Courtesy Stephen Basdeo, some “Victorian tat” produced in celebration of the golden jubilee in 1887:
I love the economic statistics and time zone chart. I was curious about the arms of “Australasia.”
Obviously there was no colony or dominion of “Australasia,” and I had never seen these arms before. They appear to consist of a ship, a sheep, a crossed shovel and pickaxe, and a wheat sheaf – presumably symbols representing major Australian industries – all between the arms of a cross charged with the five stars of the Southern Cross constellation. What exactly do they represent?
A little googling reveals that they are the “Advance Australia” arms, so called from the motto beneath the shield. They were never official, and thus exist in a number of variations. (As you can see, this one has the sheep in first quarter and the ship in the second, and an anchor in place of the pickaxe.) Apparently they were used by certain Australians in the late nineteenth century to express a desire for Australian union – recall that in 1887 Australia consisted of six separate colonies: Western Australia, South Australia, Queensland, New South Wales, Victoria, and Tasmania.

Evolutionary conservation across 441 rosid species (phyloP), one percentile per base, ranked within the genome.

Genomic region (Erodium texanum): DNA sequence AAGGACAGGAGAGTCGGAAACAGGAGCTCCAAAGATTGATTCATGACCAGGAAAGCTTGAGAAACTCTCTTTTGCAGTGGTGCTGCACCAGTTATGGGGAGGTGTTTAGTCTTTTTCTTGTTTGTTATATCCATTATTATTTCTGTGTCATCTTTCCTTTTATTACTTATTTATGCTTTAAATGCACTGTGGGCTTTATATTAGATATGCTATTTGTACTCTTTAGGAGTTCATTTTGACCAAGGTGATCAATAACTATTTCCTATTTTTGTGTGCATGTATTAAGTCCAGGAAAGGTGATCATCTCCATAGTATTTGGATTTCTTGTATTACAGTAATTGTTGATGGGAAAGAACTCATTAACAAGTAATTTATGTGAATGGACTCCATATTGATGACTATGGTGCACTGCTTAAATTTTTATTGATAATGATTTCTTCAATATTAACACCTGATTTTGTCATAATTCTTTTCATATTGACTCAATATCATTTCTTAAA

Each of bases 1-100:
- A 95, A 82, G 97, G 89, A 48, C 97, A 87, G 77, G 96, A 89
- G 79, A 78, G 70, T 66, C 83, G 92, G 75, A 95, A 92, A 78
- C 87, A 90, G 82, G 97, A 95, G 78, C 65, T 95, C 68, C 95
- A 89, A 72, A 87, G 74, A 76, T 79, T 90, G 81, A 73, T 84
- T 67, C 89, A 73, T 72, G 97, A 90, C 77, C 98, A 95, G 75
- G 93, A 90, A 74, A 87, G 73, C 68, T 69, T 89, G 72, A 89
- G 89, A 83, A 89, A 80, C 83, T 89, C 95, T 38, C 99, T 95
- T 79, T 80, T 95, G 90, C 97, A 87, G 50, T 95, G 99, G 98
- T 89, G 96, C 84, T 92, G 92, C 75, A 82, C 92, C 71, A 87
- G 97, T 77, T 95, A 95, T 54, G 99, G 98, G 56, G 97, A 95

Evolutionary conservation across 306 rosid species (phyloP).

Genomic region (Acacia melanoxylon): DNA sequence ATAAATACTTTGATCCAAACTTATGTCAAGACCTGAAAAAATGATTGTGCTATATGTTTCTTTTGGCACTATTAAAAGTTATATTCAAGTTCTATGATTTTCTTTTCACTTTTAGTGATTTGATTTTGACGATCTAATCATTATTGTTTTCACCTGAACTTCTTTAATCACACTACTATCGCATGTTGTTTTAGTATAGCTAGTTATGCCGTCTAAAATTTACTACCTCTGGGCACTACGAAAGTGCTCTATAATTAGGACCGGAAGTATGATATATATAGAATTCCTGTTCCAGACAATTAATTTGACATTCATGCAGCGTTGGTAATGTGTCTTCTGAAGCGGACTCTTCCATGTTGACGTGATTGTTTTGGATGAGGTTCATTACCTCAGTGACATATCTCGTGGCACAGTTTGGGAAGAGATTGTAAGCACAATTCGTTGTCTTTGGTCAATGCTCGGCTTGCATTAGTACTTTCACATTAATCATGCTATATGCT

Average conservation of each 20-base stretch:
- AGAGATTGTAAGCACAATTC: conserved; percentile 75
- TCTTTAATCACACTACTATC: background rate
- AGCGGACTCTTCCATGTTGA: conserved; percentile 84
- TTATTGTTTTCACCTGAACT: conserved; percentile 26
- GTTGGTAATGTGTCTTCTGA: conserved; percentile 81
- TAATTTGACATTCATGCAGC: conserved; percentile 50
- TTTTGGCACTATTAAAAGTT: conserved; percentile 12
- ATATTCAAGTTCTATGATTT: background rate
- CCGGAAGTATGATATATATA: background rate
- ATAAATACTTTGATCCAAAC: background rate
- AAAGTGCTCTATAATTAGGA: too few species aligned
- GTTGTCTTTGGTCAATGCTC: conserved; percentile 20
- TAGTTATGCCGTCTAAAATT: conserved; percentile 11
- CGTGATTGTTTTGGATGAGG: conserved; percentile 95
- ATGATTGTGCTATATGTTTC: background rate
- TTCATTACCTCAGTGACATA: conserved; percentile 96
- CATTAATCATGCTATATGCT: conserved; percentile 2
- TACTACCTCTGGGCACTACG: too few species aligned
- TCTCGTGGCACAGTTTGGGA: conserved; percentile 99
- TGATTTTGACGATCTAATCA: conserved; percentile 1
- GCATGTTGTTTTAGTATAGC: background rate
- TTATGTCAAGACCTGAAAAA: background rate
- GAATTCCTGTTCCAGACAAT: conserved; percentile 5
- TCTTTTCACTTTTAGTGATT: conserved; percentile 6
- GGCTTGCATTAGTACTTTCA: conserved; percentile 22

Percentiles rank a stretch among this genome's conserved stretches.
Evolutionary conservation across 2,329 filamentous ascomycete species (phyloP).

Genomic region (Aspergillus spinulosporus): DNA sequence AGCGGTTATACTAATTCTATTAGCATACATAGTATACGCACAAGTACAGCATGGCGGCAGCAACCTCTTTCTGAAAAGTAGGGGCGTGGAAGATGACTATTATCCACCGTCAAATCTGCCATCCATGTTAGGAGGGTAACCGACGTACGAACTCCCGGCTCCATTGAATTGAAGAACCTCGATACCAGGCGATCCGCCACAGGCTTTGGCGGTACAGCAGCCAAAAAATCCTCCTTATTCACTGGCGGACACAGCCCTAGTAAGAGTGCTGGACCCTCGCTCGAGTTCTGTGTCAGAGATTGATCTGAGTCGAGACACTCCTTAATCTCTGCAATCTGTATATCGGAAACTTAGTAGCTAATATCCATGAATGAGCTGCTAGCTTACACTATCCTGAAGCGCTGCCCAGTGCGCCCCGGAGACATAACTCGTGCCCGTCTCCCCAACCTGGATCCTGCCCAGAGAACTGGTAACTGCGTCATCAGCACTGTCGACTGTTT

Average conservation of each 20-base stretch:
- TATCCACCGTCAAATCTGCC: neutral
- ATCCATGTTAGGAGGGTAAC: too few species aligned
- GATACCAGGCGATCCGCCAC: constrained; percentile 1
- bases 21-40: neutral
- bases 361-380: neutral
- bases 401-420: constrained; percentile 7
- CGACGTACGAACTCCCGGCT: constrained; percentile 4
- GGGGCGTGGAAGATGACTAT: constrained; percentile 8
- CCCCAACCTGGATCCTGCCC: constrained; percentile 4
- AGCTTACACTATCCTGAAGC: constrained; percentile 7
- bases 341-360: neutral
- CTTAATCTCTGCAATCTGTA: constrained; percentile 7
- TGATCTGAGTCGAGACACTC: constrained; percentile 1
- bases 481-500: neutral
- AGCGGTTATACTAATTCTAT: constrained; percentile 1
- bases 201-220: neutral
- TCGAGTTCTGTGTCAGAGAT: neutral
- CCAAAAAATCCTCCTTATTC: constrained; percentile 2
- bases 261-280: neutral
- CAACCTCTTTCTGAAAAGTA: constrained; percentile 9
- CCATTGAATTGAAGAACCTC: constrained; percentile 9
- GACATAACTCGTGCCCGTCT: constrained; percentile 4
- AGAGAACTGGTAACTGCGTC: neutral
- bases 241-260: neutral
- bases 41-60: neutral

Australian federation did take place in 1901. Presumably the “Advance Australia” arms remained the de facto arms of the new Commonwealth, before an official grant was made in 1908.
As you can see, the new grant recycled the motto, but the shield was different: it
The Scottish Patriotic Association was vocally opposed to the shield’s design, noting that it should display the Union Jack to represent British and Irish settlers.
This activism was successful, and in 1912 Australia got a new grant which it continues to use to this day.
Australia’s six states are more explicitly represented here. Clockwise from the top left, they are: New South Wales, Victoria, Queensland, Tasmania, Western Australia, and South Australia.
Although here is the full coat of arms of New South Wales, granted in 1906 and apparently inspired by the “Advance Australia” arms.